Lantau Island is surprising because of its size and general emptiness. It also has high mountains like Tai Mo Shan near Kowloon, but you can hike to the top of them, and you can’t hike to the top of Tai Mo Shan. Lantau Peak is the second highest peak in Hong Kong, and depending on how you go up, it can be an easy hike climbing the stairs. Sunset Peak is a more scenic peak that is near it to the east closer to Mui Wo. The camping sites are free, and one is very big and has good facilities. Mui Wo has a ferry pier that makes getting to the hiking trails and campsites easy. From the bus station next to the pier, there are regular buses going all over the island. The area of Lantau near Mui Wo is a great place for long hikes and tent camping. For long hikes, the Lantau Trail is recommended.
It is difficult to walk off the main trails in most of Lantau Island because the hills are steep and the vegetation is thick, and squatter huts and legal buildings block the way. An exception to this is the area immediately above Discovery Bay walking northeast. The land there is very dry for some reason and is reminiscent of a high desert area in the US. So, going off the main developed trails can be really fun there, and you can explore some hilly territory.
Also read Hiking Sunset Mountain on Lantau Island.
Otherwise, for access to cool areas like the campgrounds around Lantau Peak and Sunset Peak, it is best to take the Lantau Trail. The Lantau Trail opened in 1984, and it is now a Hong Kong hiker favorite. The Lantau Trail is a well traveled trail with half kilometer marker posts (posts about every ? of a mile), benches, maps, bathrooms, fire pits, picnic tables, tent camping areas, and access to the peaks or the wonderful scenery along the southern shore of the island. There are two Lantau Trail branches that start at Mui O because the whole Lantau Trail is a circuit. One branch starts from Mui Wo and goes east and more north into the high hills towards Ngong Ping and Sunset Peak and Lantau Peak. The other starts from Mui Wo and branches south and goes along the coast facing hillsides overlooking the shore. So you can see some wonderful beaches and go visit them on the southern route. The trail goes to the interesting native fishing town of Tai O on the west coast of the island that was known mainly for the houses on stilts and the seafood restaurants. It might be a good place to have a meal. The 70 kilometer or so trail system is circular, and it starts and finishes in Mui Wo. At each turning, route signs give clear instructions about directions, place names, and the distances and times for hiking between various places.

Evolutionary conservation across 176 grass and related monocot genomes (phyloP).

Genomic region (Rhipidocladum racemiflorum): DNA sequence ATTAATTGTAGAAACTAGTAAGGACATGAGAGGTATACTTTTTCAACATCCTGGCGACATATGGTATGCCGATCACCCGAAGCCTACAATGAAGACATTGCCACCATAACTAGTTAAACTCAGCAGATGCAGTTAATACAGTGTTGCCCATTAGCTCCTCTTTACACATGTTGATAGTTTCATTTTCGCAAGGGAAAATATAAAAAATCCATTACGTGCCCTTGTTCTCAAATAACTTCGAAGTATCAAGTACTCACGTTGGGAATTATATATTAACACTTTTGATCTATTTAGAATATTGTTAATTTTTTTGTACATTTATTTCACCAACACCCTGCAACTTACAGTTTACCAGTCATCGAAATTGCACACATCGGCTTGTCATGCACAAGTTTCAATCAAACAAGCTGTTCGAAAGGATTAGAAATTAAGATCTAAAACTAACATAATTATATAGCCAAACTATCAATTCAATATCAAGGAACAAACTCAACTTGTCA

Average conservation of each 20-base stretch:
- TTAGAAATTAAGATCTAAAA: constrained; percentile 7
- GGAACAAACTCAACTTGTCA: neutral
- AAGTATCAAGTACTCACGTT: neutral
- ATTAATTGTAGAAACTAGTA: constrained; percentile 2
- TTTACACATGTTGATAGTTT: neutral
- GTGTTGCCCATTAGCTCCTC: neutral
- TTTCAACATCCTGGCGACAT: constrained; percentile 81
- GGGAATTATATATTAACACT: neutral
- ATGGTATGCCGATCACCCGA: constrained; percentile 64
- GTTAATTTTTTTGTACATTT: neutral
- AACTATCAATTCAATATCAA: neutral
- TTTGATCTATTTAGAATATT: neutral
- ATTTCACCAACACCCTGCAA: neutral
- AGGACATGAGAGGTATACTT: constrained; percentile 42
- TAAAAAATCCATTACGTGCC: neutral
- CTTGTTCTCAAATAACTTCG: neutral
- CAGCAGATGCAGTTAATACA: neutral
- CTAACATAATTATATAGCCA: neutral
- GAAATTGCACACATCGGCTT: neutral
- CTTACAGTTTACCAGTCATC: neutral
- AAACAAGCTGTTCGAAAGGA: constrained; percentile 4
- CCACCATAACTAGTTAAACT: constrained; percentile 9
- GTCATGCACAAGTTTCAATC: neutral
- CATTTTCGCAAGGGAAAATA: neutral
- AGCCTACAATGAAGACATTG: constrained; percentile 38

To get into good hiking areas on Lantau Island from Tsim Sha Tsui, the easiest way is to take the ferry from the ferry terminal in Central District and go to the little town of Mui Wo. There are two ferries available. The more expensive fast ferry costs about 27 HKD on weekdays and about 41 on Sundays and takes only half an hour. The slower ferry that takes about an hour leaves from the same dock and costs about 13 HKD on weekdays and higher on weekends and public holidays.
Once in Mui Wo, you can either directly walk to the Lantau Trail from the ferry terminal or take a quick bus ride to various places where you can hike at such as Pui O or Lantau Peak or many other places. You can decide where you want to go and get a trail map, and then decide what bus to take. There is a bus station in front of the ferry pier with buses that leave about every half hour to various places. The bus drivers have a definite schedule that is listed at the station, and they keep to it well, but a good rule of thumb is that buses to the various places leave about every half an hour. The bus fares are somewhat cheap. The on Bus No. 1 to Tai O on the far west of the island costs about 11 HKD during weekdays or 18 HKD during weekends and holidays. The price depends on the distance traveled..